Generally the purveyor of a best practice is able to communicate the technique in a few bullet points on a handout or a PowerPoint, but the differences — the vast differences — between grade levels, subject matters, demographics of students, backgrounds and knowledge-levels of teachers, etc., etc., etc. make such simplistic declarations ridiculous. Imagine going to an agricultural convention and telling an assembled group of farmers that you have for them a best practice, and here it is in six bullet points. You’re welcome. No matter what they’re growing, where they’re growing it, what sorts of equipment they have at their disposal, what the climate models are suggesting, how the markets are trending — This is it, brother: Just follow these six steps and your yields will be out of this world. Trust me — I’m a presenter.

The farmers would be nonplussed to put it mildly. Plug in professionals from any other arena — business owners, attorneys, medical doctors, engineers — and the ridiculousness of it (that a single set of practices will improve what they’re doing, regardless of individual situations) becomes clear. It’s so clear, in fact, I can’t imagine any presenter doing it — telling a room full of surgeons, for instance, to do this one simple procedure all the time, no matter the patient’s history, no matter their lab work, no matter how they’re responding on the table — and yet it happens to educators all the time.

Almost without fail, techniques that are presented as best practices are observable. It’s about what you say to students or what they say to you; what you write on the chalkboard; what you write in lesson plans or curricular outlines. It simplifies the process of evaluating teachers’ performances if the evaluator can look for a few concrete actions from every teacher, from kindergarten teacher to calculus teacher, from welding teacher to reading teacher; from the teacher of gifted students to the teacher of exceptional students. It makes assessment so much simpler if everyone is singing from the same hymnal.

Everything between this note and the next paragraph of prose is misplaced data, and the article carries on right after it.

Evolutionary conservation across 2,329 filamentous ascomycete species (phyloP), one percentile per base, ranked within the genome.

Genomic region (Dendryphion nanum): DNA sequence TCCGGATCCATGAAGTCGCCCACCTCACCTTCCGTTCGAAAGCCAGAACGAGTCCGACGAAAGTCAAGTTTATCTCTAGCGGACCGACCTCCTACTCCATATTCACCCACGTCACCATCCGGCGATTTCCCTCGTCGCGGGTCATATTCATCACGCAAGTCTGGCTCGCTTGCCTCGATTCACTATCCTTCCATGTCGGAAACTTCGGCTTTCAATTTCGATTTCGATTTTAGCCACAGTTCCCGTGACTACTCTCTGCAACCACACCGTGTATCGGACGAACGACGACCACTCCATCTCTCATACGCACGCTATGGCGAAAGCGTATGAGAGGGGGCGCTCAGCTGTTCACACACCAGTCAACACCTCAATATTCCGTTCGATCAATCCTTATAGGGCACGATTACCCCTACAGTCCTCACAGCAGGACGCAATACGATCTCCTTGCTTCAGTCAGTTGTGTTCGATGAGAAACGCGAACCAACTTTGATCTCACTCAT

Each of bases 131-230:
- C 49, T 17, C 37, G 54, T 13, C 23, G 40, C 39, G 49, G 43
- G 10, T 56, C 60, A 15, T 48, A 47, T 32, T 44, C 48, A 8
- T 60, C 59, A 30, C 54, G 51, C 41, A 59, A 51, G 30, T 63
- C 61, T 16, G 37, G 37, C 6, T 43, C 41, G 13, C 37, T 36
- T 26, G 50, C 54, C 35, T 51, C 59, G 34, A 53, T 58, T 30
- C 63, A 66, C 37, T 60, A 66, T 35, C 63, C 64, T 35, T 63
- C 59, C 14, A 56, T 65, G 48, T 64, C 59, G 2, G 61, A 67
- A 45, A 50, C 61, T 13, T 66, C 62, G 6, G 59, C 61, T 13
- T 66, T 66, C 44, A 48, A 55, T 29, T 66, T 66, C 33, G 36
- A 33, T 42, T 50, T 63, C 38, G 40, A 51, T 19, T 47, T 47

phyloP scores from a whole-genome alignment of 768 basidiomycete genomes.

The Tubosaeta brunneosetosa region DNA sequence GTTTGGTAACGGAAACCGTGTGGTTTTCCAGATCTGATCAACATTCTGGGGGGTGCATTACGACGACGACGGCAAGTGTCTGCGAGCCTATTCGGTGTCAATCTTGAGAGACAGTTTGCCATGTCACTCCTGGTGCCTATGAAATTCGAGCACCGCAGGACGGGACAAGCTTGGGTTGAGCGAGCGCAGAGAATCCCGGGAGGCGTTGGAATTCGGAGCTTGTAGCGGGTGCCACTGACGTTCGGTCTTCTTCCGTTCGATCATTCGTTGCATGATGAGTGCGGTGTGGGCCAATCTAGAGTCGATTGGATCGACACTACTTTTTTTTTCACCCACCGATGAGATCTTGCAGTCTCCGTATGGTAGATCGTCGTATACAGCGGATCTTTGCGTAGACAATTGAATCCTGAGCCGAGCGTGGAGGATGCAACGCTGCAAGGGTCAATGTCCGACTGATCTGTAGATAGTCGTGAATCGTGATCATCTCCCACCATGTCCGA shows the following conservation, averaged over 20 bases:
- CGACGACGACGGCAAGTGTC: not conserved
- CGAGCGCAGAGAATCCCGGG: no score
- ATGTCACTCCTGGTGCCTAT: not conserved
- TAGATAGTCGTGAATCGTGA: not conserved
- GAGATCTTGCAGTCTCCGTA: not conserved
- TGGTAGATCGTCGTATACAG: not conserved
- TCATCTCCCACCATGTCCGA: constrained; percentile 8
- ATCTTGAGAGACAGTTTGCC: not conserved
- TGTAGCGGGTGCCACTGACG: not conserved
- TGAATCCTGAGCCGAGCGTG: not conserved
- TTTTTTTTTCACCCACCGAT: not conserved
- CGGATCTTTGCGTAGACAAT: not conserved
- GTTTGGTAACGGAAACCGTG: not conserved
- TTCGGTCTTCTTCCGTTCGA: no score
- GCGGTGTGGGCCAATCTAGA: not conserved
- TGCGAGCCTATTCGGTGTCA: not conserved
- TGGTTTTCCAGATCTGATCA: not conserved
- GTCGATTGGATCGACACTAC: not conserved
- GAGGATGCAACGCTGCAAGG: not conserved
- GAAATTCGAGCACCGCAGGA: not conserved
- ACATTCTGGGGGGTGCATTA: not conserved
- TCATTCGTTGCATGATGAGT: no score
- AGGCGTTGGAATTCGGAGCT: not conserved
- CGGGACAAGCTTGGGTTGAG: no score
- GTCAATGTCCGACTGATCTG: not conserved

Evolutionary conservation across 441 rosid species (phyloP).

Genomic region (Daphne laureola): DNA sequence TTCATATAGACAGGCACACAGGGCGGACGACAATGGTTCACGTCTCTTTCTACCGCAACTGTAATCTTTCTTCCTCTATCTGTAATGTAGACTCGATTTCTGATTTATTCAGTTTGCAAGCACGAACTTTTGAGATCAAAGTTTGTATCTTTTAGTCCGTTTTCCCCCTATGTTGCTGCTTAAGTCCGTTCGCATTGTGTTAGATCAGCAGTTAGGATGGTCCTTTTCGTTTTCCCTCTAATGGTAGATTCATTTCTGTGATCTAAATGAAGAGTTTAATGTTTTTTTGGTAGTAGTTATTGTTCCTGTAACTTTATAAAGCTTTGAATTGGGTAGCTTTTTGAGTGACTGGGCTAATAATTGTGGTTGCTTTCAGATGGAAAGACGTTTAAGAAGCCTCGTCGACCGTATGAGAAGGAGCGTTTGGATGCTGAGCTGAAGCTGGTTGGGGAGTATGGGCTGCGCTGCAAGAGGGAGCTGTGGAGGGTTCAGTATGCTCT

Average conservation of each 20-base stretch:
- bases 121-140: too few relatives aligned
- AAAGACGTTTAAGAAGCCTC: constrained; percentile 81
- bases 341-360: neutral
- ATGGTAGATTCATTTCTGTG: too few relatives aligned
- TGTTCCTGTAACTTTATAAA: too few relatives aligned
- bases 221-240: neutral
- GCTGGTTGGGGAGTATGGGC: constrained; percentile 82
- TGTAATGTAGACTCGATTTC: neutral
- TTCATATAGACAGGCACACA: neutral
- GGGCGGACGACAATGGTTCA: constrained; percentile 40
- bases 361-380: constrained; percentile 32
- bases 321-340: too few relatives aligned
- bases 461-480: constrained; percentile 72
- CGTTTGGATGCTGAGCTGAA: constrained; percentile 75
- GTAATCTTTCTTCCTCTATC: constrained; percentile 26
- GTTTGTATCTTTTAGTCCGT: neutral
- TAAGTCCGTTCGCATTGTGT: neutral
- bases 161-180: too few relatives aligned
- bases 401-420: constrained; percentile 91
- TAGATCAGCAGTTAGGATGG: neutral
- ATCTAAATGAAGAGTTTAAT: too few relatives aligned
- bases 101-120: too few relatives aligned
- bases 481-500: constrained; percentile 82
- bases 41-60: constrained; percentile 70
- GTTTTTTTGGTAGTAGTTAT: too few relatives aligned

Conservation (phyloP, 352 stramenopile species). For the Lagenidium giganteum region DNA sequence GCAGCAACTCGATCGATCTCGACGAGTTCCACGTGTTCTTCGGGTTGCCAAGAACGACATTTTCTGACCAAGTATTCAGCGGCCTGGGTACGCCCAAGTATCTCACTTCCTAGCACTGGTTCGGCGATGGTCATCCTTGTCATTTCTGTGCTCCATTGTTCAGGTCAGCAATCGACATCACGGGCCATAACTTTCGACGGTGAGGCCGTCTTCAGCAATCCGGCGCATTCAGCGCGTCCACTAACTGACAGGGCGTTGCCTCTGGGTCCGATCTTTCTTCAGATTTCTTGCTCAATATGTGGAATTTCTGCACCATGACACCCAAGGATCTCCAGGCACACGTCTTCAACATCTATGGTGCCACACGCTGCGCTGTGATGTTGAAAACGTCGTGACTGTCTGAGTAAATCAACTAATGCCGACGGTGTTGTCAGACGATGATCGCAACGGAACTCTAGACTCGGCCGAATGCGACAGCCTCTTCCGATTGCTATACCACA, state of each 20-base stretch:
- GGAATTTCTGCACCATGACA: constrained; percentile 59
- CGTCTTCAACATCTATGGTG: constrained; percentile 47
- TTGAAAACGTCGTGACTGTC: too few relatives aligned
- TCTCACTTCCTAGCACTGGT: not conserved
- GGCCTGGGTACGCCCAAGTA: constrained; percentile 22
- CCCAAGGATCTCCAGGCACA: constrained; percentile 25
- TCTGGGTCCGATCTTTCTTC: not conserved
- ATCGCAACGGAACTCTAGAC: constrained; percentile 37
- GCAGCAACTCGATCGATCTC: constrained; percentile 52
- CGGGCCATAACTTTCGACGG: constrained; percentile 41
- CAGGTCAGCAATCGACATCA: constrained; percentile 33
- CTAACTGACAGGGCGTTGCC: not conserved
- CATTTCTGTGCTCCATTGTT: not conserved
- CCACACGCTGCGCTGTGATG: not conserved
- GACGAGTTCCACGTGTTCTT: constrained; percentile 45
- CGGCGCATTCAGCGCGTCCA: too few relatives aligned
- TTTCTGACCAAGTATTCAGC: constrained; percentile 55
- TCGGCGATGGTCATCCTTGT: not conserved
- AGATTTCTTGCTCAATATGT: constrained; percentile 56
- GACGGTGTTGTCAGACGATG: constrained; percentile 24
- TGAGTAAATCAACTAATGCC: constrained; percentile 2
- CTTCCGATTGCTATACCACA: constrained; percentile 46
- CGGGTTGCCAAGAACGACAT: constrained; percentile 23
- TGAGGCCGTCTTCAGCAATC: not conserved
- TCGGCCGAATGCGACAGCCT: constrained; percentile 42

I deliberately used the word performances in the previous paragraph because so often that’s what evaluation boils down to: a performance for the audience-of-one, the evaluator. We often hear the term “high-stakes testing” in the media (that is, standardized tests whose results have significant consequences for test-takers and their schools), but we have also entered into a time of “high-stakes evaluating” for teachers, performance assessments which impact their literal job security. Teachers quickly learn that if their evaluator claims x, y and z are best practices, they’d better demonstrate x, y and z when they’re being observed — but quite possibly only when they’re being observed because in truth they don’t believe in the validity or the practicality of x, y and z as a rule.

In such cases, teachers are not trying to be insubordinate, or mocking, or rebellious; they’re trying to teach their charges in the most effective ways they know how (based on the training of their individual disciplines and their years of experience in the classroom), and they disagree with the practices which are being thrust upon them. Teachers do no take an oath equivalent to doctors’ Hippocratic oath, but conscientious teachers have, in essence, taken a personal and professional vow to do no harm to their students; thus they find themselves in a conundrum when their judgments about what’s effective and what isn’t are in conflict with the best practices by which they’re being evaluated. For teachers who care about how well they’re teaching — and that’s just about every teacher I’ve had the privilege to know in the last thirty-four years — it’s a source of stress and anxiety and even depression. More and more teachers every year find that the only way to alleviate that stress in their lives is to leave the profession.